Suzanne Kuhlman finished Georgetown's tennis season undefeated and, according to her coach, is the best women's tennis player in the school's history."
But ask Kuhlman if she has any desire to play professionally and she emphatically says, "No way."
I think, I'm going to play the best tennis I can in college," says Kuhlman, a freshman from Fort Mitchell, Ky., "and then pursue a career."
On a scholarship, Kuhlman was the No. 1 singles player on the Hoya team and won all 16 of her matches. She also catureed the EAIAW Division II Eastern championship and qualified for the national tournament (in Los Angeles June 11-14) in addition to helping her team qualitfy for the nationals for the first time.
Kuhlman is following in the footsteps of a sister, Julie, who also attended Georgetown on a tennis scholarship and now is a nurse at GW. Kuhlman, who will be 19 in two weeks, has her sights set on being an engineer. "That's why I am studying math and science."
At home in Kentucky, practicing three hours a day for the nationals, Kuhlman is never at a loss for a partner. Her two younger brothers or two younger sisters are more than willing to oblige. They need the court time too because they all play in age-group tournaments. And if the four younger Kihlmans are busy, Kuhlman can always call on the seven older brothers and sisters, all of whom play tennis.
Kuhlman says her chances of winning at the nationals are okay, although California and Florida schools have the best players. "They have more time to practice in the warm weather."
Kuhlman took up tennis 10 years ago and said she chose Georgetown not just for the scholarship (she had offers from William and Mary and the University of Kentucky). "Hardly anything was based on tennis," she said. "I was concerned mostly with the education and the atmosphere. Tennis didn't come first."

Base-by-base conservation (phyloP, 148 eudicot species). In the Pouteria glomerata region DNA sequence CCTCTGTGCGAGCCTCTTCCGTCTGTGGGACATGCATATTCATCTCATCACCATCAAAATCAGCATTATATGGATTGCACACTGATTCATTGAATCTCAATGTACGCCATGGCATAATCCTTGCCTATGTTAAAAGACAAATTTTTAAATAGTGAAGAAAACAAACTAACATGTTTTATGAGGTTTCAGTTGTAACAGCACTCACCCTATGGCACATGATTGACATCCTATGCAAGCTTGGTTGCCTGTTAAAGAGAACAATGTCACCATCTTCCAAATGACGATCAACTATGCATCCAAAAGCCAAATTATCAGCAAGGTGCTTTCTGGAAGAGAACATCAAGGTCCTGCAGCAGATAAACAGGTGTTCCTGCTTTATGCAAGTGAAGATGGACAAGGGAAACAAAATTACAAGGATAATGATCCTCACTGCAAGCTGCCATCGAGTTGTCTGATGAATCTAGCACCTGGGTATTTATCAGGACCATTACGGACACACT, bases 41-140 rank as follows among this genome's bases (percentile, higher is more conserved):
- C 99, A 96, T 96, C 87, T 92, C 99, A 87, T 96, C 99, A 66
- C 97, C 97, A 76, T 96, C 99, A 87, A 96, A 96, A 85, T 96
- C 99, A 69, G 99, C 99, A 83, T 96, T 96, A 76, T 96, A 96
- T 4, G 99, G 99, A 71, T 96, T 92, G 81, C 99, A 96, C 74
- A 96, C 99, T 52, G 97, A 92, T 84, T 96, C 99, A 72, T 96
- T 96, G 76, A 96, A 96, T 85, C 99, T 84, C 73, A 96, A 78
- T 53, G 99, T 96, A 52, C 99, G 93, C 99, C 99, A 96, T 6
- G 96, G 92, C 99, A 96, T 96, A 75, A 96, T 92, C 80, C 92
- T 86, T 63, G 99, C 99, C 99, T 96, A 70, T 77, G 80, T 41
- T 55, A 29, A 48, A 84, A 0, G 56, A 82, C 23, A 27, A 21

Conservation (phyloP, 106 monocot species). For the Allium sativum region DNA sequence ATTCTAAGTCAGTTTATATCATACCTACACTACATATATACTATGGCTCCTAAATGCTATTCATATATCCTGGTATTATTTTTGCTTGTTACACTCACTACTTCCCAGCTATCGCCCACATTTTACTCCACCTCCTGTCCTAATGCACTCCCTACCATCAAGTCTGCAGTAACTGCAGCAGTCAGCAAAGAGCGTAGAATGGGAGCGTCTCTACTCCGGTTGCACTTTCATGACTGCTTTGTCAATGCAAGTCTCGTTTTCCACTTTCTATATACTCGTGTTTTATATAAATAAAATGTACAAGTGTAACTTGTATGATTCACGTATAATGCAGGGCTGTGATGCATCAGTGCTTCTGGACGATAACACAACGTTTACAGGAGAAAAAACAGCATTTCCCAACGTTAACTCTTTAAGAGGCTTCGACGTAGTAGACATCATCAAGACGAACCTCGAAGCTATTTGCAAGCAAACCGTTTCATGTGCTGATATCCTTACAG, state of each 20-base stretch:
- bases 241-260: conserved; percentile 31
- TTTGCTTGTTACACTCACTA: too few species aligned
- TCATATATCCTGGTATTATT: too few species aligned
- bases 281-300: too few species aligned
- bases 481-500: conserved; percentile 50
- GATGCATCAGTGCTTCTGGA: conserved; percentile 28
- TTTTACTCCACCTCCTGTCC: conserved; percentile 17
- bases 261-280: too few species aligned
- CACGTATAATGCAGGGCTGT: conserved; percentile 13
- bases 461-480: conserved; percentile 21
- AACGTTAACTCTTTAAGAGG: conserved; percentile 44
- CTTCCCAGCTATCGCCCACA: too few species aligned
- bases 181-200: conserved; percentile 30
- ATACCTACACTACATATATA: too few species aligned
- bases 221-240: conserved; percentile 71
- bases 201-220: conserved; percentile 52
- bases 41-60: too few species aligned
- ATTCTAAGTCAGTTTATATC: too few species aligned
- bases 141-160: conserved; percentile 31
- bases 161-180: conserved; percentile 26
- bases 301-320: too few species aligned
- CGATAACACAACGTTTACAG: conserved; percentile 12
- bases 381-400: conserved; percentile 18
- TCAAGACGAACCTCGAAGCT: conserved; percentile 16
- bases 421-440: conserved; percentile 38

The offer from Georgetown came after Kuhlman was runner-up in the Kentucky state high school championships, and received the 67th national ranking in the 18-and-under category.
The thought of a career in tennis has occurred to Kuhlman but she's not really interested. "I would worry about wasting my time if I didn't make it." she said.
Her coach, Sue Liebenow, said, "I admire her convctions in engineering. I think she has things in perspective in her own way. She could make it in tennis on a certain level, like the futures circuit, which they used to have. I think it would depend on how much she wanted it."
In mid-June, Kuhlman will begin a summber job in Cincinnati, teaching tennis at a day camp. It helps to have the extra pocket money during the school year so she and her roommate, ace Hoya cross-country runner Pia Palladino, can go out for their frequent midnight snacks.
In September she will return to the daily grind of classes and tennis practice at Georgetown.
Unlike most athletes on scholarship, Kuhlman said, "I like having school. Tennis is not the most important thing to me. I'm going to school to learn. To have my life revolve around tennis . . . that would defeat the purpose.